Gordon Brown Cries Foul

Former British Prime Minister Gordon Brown is crying foul in his new book that claims the United States misled the United Kingdom over the case for invasion in Iraq. Brown, who succeeded Prime Minister Tony Blair, who led Britain in the Iraqi invasion side by side the United States, claims that his nation was kept in the dark about certain aspects of the evidence required to invade the oil-rich Middle Eastern country back in 2003.

Brown faults the U.S. Department of Defence, which he claims knew that Saddam Hussein’s Iraq had no weapons of mass destruction, but refused to share this information with its closest ally. These claims can be found in his new book My Life, Our Times from Vintage Publishing, which is available this week.

At the incipience of war in the Middle East, Brown was Chancellor of the Exchequer back in 2003 in Tony Blair’s government and claimed to have little more access to intelligence, than other members of the cabinet and was reassured by MI6 that evidence for weapons of mass destruction was well founded. Since leaving office and in preparation for this book, however, he has since discovered that the people of Great Britain-himself included- were all misled, on the existence of WMDs.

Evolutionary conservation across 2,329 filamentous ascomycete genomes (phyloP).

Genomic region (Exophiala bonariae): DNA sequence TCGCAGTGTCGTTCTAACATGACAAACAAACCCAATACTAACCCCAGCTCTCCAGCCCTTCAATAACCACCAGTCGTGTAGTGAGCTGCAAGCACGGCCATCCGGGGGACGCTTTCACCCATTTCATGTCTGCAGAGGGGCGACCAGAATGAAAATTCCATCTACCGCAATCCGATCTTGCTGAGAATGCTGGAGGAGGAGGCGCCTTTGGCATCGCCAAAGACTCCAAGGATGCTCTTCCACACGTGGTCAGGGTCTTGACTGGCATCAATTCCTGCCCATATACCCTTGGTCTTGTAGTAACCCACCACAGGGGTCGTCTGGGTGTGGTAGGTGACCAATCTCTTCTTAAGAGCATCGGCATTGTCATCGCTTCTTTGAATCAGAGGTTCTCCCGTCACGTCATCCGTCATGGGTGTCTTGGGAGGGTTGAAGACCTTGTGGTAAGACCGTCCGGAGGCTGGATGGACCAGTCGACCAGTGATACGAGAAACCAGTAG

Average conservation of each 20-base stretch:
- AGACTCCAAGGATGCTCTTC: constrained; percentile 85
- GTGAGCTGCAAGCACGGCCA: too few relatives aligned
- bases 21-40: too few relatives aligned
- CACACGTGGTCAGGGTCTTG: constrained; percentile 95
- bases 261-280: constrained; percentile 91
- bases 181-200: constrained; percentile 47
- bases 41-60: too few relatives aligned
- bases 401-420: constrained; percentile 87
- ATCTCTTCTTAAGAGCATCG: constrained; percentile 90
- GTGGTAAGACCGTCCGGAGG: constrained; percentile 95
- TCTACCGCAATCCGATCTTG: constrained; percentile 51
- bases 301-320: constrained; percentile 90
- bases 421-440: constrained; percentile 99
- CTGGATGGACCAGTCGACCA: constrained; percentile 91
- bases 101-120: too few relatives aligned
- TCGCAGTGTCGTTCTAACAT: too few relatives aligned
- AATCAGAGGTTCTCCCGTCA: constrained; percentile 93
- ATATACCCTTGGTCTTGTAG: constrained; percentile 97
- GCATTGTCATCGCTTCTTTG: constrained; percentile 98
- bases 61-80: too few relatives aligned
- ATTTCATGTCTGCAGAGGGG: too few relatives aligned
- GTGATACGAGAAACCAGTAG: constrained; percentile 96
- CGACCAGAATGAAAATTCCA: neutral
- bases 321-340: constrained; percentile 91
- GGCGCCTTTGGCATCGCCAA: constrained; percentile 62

Former PM Gordon Brown

According to The Guardian Brown cites a crucial set of papers from 2002 commissioned by Secretary of Defence Donald Rumsfeld and held by the United States Department of Defence as proof that the evidence for weapons of mass destruction in Iraq was unsubstantiated.

“the existence of WMDs was weak, even negligible and in key areas nonexistent”

Brown’s new book in part reiterates 2016 Chilcot Report which is an inquiry into former British Prime Minister Tony Blairs decision to go to war and denotes the present post-war occupation.

The report was the British public inquiry, led by chairman John Chilcot which delivered a damning verdict on the decision by Tony Blair to commit British troops to the U.S.-led invasion of 2003. It concluded that the United Kingdom chose to join an invasion alongside the United States before peaceful methods of disarmament were exhausted, and that military action at the time was not the last resort.

My life, Our Times goes on sale Tuesday, November 7

[Featured Image by Leon Neal/ Getty Images]